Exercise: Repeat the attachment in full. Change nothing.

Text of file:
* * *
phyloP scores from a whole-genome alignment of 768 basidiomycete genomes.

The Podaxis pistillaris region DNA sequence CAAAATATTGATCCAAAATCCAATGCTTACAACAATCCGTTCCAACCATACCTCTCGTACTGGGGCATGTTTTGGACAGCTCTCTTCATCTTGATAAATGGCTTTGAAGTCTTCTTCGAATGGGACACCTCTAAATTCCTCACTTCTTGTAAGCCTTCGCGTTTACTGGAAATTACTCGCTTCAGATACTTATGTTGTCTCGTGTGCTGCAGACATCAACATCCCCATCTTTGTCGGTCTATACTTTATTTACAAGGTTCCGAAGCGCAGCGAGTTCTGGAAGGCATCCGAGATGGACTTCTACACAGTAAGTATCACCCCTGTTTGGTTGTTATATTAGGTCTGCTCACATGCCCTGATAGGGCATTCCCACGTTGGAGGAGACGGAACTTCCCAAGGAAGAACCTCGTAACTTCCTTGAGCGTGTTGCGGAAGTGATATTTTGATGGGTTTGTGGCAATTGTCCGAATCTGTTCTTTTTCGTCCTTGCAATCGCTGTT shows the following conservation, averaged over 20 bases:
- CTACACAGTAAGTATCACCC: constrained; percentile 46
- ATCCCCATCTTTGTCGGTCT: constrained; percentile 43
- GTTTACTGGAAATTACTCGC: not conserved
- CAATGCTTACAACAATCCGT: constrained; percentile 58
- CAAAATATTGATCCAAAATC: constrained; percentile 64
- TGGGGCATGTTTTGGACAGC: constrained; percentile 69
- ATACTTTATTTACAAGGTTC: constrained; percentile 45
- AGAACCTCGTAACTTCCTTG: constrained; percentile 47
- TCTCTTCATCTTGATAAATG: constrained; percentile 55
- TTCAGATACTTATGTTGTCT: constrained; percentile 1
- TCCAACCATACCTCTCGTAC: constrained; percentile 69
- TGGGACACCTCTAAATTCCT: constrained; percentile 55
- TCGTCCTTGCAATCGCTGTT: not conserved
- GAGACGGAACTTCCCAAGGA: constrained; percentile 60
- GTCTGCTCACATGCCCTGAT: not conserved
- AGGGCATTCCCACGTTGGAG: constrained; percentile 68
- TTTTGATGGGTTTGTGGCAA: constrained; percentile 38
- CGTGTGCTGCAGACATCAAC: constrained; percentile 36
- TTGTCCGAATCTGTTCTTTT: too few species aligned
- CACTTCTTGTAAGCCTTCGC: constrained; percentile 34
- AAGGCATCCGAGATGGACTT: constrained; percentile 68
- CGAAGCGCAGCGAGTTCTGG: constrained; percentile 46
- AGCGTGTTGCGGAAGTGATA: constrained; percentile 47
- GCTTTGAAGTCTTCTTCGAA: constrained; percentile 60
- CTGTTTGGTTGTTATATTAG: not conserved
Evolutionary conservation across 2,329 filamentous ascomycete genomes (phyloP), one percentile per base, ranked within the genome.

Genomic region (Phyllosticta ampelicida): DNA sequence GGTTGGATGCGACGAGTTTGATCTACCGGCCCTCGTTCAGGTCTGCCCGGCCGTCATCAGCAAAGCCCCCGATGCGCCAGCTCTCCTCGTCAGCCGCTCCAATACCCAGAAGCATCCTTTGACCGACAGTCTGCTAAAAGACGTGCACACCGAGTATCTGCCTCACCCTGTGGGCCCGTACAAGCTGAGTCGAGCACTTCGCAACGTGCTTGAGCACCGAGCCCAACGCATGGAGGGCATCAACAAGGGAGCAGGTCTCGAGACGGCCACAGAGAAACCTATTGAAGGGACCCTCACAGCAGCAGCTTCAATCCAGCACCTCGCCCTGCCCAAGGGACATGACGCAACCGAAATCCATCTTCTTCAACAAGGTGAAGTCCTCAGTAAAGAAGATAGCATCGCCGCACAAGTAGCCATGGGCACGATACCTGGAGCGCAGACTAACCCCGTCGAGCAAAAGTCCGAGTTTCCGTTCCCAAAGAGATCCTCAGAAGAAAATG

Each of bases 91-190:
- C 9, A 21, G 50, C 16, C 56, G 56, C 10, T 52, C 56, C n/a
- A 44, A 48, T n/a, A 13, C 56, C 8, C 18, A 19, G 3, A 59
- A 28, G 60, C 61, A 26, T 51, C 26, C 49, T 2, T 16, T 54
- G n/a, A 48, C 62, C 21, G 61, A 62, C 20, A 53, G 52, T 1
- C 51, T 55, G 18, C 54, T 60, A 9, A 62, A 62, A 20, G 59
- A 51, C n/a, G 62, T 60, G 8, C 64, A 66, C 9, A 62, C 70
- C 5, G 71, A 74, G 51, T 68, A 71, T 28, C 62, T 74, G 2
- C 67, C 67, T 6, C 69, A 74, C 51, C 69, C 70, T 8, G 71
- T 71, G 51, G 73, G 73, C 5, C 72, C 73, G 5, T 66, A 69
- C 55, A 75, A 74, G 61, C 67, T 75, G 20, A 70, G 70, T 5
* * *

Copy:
phyloP scores from a whole-genome alignment of 768 basidiomycete genomes.

The Podaxis pistillaris region DNA sequence CAAAATATTGATCCAAAATCCAATGCTTACAACAATCCGTTCCAACCATACCTCTCGTACTGGGGCATGTTTTGGACAGCTCTCTTCATCTTGATAAATGGCTTTGAAGTCTTCTTCGAATGGGACACCTCTAAATTCCTCACTTCTTGTAAGCCTTCGCGTTTACTGGAAATTACTCGCTTCAGATACTTATGTTGTCTCGTGTGCTGCAGACATCAACATCCCCATCTTTGTCGGTCTATACTTTATTTACAAGGTTCCGAAGCGCAGCGAGTTCTGGAAGGCATCCGAGATGGACTTCTACACAGTAAGTATCACCCCTGTTTGGTTGTTATATTAGGTCTGCTCACATGCCCTGATAGGGCATTCCCACGTTGGAGGAGACGGAACTTCCCAAGGAAGAACCTCGTAACTTCCTTGAGCGTGTTGCGGAAGTGATATTTTGATGGGTTTGTGGCAATTGTCCGAATCTGTTCTTTTTCGTCCTTGCAATCGCTGTT shows the following conservation, averaged over 20 bases:
- CTACACAGTAAGTATCACCC: constrained; percentile 46
- ATCCCCATCTTTGTCGGTCT: constrained; percentile 43
- GTTTACTGGAAATTACTCGC: not conserved
- CAATGCTTACAACAATCCGT: constrained; percentile 58
- CAAAATATTGATCCAAAATC: constrained; percentile 64
- TGGGGCATGTTTTGGACAGC: constrained; percentile 69
- ATACTTTATTTACAAGGTTC: constrained; percentile 45
- AGAACCTCGTAACTTCCTTG: constrained; percentile 47
- TCTCTTCATCTTGATAAATG: constrained; percentile 55
- TTCAGATACTTATGTTGTCT: constrained; percentile 1
- TCCAACCATACCTCTCGTAC: constrained; percentile 69
- TGGGACACCTCTAAATTCCT: constrained; percentile 55
- TCGTCCTTGCAATCGCTGTT: not conserved
- GAGACGGAACTTCCCAAGGA: constrained; percentile 60
- GTCTGCTCACATGCCCTGAT: not conserved
- AGGGCATTCCCACGTTGGAG: constrained; percentile 68
- TTTTGATGGGTTTGTGGCAA: constrained; percentile 38
- CGTGTGCTGCAGACATCAAC: constrained; percentile 36
- TTGTCCGAATCTGTTCTTTT: too few species aligned
- CACTTCTTGTAAGCCTTCGC: constrained; percentile 34
- AAGGCATCCGAGATGGACTT: constrained; percentile 68
- CGAAGCGCAGCGAGTTCTGG: constrained; percentile 46
- AGCGTGTTGCGGAAGTGATA: constrained; percentile 47
- GCTTTGAAGTCTTCTTCGAA: constrained; percentile 60
- CTGTTTGGTTGTTATATTAG: not conserved
Evolutionary conservation across 2,329 filamentous ascomycete genomes (phyloP), one percentile per base, ranked within the genome.

Genomic region (Phyllosticta ampelicida): DNA sequence GGTTGGATGCGACGAGTTTGATCTACCGGCCCTCGTTCAGGTCTGCCCGGCCGTCATCAGCAAAGCCCCCGATGCGCCAGCTCTCCTCGTCAGCCGCTCCAATACCCAGAAGCATCCTTTGACCGACAGTCTGCTAAAAGACGTGCACACCGAGTATCTGCCTCACCCTGTGGGCCCGTACAAGCTGAGTCGAGCACTTCGCAACGTGCTTGAGCACCGAGCCCAACGCATGGAGGGCATCAACAAGGGAGCAGGTCTCGAGACGGCCACAGAGAAACCTATTGAAGGGACCCTCACAGCAGCAGCTTCAATCCAGCACCTCGCCCTGCCCAAGGGACATGACGCAACCGAAATCCATCTTCTTCAACAAGGTGAAGTCCTCAGTAAAGAAGATAGCATCGCCGCACAAGTAGCCATGGGCACGATACCTGGAGCGCAGACTAACCCCGTCGAGCAAAAGTCCGAGTTTCCGTTCCCAAAGAGATCCTCAGAAGAAAATG

Each of bases 91-190:
- C 9, A 21, G 50, C 16, C 56, G 56, C 10, T 52, C 56, C n/a
- A 44, A 48, T n/a, A 13, C 56, C 8, C 18, A 19, G 3, A 59
- A 28, G 60, C 61, A 26, T 51, C 26, C 49, T 2, T 16, T 54
- G n/a, A 48, C 62, C 21, G 61, A 62, C 20, A 53, G 52, T 1
- C 51, T 55, G 18, C 54, T 60, A 9, A 62, A 62, A 20, G 59
- A 51, C n/a, G 62, T 60, G 8, C 64, A 66, C 9, A 62, C 70
- C 5, G 71, A 74, G 51, T 68, A 71, T 28, C 62, T 74, G 2
- C 67, C 67, T 6, C 69, A 74, C 51, C 69, C 70, T 8, G 71
- T 71, G 51, G 73, G 73, C 5, C 72, C 73, G 5, T 66, A 69
- C 55, A 75, A 74, G 61, C 67, T 75, G 20, A 70, G 70, T 5